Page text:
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I am a PhD student, working on Sensor Fusion and estimation problems. I would like as I finish my PhD to have acquired sound knowledge in what seems to be the industry norm for working with real perception systems (irregardless of context) , modern C++. This is a required skill in literally any job post that I see. I do have basic knowledge and experience of how it works, but it just feels simpler, more time efficient, easier to visualise, and easier to debug for a researcher to test an algorithm on Python or Matlab. I totally understand the benefits of using a scripting language, but I feel that we as engineers are over-relying on such tools.

Say for instance you want to test a RANSAC algorithm. My go-to approach would be start writing lines in MATLAB, no compilation necessary, all the tools are available in a single-line call, immediate access to documentation, very informative error messages, customisable plots on-the-fly and the list grows on. At the same time, I don't even want to imagine how much time it would take me to achieve the same results in C++, while most of the time I would have to spent it fighting with segmentation errors. So this brings me back to my question: How do I, in the context of my everyday PhD life, systematically build sound software development experience in C++, within my domain of expertise?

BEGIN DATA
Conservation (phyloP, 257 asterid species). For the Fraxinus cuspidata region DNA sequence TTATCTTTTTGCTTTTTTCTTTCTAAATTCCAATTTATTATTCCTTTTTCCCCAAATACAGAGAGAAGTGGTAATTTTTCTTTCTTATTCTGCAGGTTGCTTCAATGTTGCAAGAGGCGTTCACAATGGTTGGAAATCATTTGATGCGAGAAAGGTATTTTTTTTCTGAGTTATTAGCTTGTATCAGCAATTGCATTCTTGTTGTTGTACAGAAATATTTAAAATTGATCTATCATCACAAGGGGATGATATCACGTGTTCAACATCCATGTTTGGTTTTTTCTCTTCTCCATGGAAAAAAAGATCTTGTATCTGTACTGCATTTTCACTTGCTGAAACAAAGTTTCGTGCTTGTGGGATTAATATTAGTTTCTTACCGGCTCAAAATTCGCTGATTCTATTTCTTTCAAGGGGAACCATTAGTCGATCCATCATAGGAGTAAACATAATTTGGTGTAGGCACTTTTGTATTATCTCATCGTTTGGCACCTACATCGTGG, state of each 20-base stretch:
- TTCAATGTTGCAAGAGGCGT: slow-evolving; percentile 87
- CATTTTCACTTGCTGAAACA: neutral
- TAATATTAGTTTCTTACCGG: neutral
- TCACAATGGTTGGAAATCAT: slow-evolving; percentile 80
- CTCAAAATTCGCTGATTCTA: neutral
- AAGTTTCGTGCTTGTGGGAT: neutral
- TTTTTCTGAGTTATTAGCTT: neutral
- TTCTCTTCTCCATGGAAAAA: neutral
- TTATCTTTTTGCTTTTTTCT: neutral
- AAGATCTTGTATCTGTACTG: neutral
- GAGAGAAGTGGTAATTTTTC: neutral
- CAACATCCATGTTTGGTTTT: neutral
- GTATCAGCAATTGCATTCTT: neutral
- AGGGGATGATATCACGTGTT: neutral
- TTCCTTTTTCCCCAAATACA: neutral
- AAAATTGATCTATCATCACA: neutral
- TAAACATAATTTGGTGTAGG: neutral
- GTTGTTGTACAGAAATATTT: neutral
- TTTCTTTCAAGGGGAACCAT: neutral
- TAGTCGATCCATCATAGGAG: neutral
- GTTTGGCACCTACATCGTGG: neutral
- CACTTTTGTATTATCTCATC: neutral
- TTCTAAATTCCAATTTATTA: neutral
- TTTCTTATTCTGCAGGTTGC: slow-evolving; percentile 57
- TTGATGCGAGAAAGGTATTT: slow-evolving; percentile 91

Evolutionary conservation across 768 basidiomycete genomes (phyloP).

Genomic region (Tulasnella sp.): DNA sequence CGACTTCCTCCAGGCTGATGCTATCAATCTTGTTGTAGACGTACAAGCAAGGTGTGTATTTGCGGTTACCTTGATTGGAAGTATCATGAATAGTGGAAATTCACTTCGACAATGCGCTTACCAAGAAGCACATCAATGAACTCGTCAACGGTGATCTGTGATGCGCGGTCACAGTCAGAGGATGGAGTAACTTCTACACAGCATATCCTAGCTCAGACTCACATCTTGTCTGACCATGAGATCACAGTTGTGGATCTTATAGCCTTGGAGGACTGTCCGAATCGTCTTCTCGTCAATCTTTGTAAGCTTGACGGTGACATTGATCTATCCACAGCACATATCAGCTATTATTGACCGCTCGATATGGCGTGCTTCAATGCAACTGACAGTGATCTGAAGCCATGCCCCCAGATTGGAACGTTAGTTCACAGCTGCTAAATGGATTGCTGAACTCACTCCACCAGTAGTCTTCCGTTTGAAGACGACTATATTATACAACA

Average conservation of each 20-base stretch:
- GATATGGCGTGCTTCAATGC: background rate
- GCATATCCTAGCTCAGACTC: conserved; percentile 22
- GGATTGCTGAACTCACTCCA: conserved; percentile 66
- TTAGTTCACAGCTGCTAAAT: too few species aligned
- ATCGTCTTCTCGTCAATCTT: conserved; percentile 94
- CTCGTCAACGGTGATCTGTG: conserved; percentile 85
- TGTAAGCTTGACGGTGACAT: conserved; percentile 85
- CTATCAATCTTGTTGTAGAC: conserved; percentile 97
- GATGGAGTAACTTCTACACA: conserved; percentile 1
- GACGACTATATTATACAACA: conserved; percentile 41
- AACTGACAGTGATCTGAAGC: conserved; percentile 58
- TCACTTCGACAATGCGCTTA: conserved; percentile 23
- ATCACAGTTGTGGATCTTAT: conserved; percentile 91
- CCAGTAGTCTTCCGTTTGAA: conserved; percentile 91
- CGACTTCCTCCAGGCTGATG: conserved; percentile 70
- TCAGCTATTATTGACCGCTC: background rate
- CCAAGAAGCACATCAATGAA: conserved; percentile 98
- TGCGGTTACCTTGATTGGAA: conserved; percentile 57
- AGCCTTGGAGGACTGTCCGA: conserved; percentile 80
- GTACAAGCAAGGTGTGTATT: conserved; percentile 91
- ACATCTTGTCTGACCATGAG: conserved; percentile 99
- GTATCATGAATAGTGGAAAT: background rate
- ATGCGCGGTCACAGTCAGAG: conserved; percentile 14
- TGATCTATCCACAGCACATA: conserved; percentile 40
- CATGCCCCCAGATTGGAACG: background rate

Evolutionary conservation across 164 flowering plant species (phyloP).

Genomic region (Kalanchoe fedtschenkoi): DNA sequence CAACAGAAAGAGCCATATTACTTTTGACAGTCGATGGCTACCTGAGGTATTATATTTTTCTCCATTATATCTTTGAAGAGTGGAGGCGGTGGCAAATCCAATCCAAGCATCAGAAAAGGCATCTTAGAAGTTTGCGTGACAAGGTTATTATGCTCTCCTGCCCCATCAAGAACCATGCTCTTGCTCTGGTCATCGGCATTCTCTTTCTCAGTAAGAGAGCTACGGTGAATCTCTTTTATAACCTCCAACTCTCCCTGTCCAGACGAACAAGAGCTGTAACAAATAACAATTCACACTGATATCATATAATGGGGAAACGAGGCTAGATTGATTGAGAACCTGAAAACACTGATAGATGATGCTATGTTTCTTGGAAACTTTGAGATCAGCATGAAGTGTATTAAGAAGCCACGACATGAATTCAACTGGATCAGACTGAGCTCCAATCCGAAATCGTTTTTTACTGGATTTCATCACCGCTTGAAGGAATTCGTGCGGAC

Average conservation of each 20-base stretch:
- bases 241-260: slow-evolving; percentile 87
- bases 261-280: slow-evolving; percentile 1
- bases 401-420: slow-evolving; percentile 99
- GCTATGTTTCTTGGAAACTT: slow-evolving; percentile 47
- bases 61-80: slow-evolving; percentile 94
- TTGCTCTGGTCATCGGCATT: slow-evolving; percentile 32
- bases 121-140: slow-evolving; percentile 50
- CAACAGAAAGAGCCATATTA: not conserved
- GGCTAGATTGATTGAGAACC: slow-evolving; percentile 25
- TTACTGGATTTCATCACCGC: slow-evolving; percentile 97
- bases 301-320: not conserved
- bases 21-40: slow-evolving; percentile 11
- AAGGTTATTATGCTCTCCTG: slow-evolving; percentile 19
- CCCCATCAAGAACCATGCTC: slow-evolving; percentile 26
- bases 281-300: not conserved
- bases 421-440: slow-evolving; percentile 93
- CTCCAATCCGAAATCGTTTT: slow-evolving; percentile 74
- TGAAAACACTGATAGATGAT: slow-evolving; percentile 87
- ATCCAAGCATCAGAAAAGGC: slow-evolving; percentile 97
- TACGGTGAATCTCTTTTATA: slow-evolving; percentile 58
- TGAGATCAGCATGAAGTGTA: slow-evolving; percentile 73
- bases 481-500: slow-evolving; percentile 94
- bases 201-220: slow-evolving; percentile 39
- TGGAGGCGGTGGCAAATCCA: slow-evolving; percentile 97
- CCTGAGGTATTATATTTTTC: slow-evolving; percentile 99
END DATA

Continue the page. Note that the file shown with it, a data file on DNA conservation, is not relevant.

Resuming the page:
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I would say that in order to learn C++ up to an acceptable level there is no shortcut: you learn it by using it. And more often than not you learn it by using it together with others that know more than you. Then, I would assess three things:

  1. Are there C++ projects in my domain of expertise to which I’d like to contribute? This could be open-source ones, or some project colleagues in your lab always wanted to start.
  2. How many hours per week do I want to invest on this? You still need to do your research, and it just won’t get easier learning another thing on top. Limiting it to an hour per day will keep things healthy for you.
  3. There are plenty of free online resources for learning C++. Moreover, physical books are always helpful. Check these options.

More things:

  • Understand that this is simply going to take time. The amount depends on you.
  • Learn from the Masters! - check out videos of the best C++ conferences to learn the state of the art of things: Link to list of C++ conferences . Some conferences have “back to basics”-presentations which help beginners get engaged. Start with these ones before trying to tackle tougher ones.

Hope this helps.

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  • $\begingroup$ I appreciate your input, thanks a lot. $\endgroup$ – D Dim Jun 25 at 11:16
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Robot Operating System is a great framework for robotics, there are lots of libraries for SLAM and Sensor Fusion in general.

You can program in python and c++. My ideia is to take the advantage of the libraries written in c++. What i do (doesn't work for anyone) is just erase code inside some functions and implement my own function and test within the library.

C++ is essential, because thats the language you typically use to implement the algorithms on the actual robot.

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